Nicolas Clootens: nicolas.clootens[at]univ-amu.fr
Romain Ferrali: romain.ferrali[at]univ-amu.fr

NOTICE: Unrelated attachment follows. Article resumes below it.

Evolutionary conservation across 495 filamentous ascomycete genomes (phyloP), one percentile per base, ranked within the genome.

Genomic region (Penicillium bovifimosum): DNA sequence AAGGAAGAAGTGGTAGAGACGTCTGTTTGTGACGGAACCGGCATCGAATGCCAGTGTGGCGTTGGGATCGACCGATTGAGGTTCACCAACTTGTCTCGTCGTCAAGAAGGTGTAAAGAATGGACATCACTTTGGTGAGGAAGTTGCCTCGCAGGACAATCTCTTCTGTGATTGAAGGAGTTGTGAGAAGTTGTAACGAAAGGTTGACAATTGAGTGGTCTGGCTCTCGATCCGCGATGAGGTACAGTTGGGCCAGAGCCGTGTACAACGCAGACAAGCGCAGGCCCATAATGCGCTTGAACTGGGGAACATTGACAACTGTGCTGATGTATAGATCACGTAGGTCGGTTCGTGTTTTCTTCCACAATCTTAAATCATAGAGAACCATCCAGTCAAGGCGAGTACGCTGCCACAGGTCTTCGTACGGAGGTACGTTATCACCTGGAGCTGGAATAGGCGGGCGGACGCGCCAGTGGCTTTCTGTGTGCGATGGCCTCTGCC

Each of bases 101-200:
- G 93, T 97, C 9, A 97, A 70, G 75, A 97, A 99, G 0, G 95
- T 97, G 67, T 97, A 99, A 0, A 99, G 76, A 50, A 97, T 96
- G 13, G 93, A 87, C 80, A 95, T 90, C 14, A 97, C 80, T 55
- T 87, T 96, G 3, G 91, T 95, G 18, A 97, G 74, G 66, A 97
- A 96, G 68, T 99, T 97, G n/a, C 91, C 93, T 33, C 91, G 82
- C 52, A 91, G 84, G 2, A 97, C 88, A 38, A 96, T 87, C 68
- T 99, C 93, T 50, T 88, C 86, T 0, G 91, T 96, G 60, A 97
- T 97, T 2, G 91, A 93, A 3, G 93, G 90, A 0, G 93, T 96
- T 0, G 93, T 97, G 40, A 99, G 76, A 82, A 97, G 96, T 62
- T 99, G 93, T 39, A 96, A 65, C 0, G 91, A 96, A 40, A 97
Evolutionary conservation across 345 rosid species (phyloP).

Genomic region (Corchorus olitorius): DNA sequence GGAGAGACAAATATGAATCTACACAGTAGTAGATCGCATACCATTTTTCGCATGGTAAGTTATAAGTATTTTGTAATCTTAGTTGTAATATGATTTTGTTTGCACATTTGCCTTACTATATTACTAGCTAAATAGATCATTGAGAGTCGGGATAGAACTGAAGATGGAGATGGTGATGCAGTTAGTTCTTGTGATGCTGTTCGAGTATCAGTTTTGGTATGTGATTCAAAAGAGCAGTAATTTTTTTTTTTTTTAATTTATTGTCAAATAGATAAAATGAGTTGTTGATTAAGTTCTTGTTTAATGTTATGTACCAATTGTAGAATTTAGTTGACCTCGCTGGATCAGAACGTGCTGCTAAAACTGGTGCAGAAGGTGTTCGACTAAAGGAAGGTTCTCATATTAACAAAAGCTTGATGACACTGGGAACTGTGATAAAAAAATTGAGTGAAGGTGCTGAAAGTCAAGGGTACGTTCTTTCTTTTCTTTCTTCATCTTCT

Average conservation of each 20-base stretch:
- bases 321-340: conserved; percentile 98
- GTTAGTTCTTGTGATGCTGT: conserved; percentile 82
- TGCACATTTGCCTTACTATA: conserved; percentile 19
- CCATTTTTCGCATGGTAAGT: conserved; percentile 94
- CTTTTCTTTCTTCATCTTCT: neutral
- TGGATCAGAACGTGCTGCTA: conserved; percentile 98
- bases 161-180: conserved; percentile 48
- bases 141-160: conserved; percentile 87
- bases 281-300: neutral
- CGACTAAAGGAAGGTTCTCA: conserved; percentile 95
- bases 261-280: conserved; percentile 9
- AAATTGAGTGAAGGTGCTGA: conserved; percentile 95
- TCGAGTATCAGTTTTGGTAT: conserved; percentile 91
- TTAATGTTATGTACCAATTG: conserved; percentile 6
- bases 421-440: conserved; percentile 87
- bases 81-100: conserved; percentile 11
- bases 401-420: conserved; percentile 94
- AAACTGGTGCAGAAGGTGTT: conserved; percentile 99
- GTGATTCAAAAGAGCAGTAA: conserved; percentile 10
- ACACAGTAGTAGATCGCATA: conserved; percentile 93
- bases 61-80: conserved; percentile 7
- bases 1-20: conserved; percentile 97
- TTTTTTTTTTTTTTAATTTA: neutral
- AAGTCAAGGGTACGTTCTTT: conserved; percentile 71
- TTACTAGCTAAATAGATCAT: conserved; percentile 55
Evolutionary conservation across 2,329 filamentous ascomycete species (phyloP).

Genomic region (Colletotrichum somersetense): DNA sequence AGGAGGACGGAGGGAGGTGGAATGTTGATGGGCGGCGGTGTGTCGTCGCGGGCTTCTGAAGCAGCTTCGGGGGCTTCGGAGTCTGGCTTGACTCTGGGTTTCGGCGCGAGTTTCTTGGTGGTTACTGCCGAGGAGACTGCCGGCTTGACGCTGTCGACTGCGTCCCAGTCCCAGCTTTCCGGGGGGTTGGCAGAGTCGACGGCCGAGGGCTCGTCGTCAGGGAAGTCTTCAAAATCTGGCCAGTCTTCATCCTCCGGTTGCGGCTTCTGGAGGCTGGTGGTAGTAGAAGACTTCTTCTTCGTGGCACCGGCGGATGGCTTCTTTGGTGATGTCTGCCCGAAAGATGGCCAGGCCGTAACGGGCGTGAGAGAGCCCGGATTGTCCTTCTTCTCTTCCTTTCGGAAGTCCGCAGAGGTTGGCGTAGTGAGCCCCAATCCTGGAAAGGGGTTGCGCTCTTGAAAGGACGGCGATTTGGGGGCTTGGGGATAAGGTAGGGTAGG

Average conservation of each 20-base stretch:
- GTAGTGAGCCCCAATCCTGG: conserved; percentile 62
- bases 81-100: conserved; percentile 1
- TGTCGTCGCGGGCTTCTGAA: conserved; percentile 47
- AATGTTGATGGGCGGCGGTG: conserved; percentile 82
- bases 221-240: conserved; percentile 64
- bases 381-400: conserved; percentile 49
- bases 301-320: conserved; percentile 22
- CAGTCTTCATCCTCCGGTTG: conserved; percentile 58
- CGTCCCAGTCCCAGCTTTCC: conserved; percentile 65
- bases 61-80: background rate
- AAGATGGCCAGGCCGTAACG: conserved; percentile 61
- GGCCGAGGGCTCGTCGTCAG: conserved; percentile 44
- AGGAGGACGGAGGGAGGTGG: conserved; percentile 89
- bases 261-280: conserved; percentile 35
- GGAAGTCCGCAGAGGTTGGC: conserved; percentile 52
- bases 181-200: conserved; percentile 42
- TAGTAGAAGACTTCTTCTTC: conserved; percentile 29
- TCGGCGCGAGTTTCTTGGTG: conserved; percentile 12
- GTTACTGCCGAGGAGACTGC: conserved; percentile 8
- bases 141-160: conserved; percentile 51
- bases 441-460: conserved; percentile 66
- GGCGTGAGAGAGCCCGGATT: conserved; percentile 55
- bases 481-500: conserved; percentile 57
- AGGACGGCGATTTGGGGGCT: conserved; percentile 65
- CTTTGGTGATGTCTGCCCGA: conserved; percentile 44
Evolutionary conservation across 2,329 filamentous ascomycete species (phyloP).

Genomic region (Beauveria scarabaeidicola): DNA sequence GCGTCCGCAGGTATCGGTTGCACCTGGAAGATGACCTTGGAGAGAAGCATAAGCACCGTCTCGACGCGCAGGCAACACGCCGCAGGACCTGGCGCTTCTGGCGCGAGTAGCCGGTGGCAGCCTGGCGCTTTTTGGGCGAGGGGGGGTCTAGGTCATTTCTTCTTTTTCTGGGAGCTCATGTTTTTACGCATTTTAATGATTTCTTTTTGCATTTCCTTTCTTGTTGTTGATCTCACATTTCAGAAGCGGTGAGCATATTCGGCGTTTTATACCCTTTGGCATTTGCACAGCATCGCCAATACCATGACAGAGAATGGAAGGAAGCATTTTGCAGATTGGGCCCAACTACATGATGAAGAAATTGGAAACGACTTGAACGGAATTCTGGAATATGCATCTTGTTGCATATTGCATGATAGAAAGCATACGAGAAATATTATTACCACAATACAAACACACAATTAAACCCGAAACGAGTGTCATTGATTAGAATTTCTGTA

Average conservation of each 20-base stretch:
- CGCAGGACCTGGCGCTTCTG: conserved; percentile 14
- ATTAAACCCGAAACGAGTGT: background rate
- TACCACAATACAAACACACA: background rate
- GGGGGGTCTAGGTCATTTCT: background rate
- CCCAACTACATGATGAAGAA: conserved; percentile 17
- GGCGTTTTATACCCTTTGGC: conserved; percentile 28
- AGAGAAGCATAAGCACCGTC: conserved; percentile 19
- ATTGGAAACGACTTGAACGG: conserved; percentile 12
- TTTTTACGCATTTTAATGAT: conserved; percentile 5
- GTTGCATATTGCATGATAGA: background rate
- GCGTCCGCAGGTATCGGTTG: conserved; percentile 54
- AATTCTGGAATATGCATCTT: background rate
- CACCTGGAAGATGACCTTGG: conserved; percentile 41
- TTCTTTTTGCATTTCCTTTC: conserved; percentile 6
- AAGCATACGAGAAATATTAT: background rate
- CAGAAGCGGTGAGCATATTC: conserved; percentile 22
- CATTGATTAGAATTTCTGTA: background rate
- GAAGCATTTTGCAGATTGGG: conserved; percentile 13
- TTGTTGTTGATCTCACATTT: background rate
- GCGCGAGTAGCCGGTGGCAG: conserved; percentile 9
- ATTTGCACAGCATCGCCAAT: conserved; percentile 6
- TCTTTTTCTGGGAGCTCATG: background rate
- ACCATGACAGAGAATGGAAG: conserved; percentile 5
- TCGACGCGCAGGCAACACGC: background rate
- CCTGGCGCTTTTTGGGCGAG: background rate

The increasing income inequality in the high-income countries over the past five decades has, to a large extent, been attributed to the declining gross labor share. However, the net labor share, which is assumed to be a more adequate measure of the functional income distribution, has been flat since WWII; thus, challenging existing theories of the declining labor share and contradicts measures of asset returns. This research argues that the gross and net income shares, conventionally measured, are misleading measures of the level and the trajectory of the labor share after WWII because they omit depreciation allowances, significantly underestimate the increase in the imputed rent, and include the wage outlays of governments. Constructing novel data for the labor share for 21 OECD countries over the period 1945-2021, this research shows that the adjusted net labor share is significantly lower than traditionally thought of and has declined markedly after WWII, particularly, after 1977.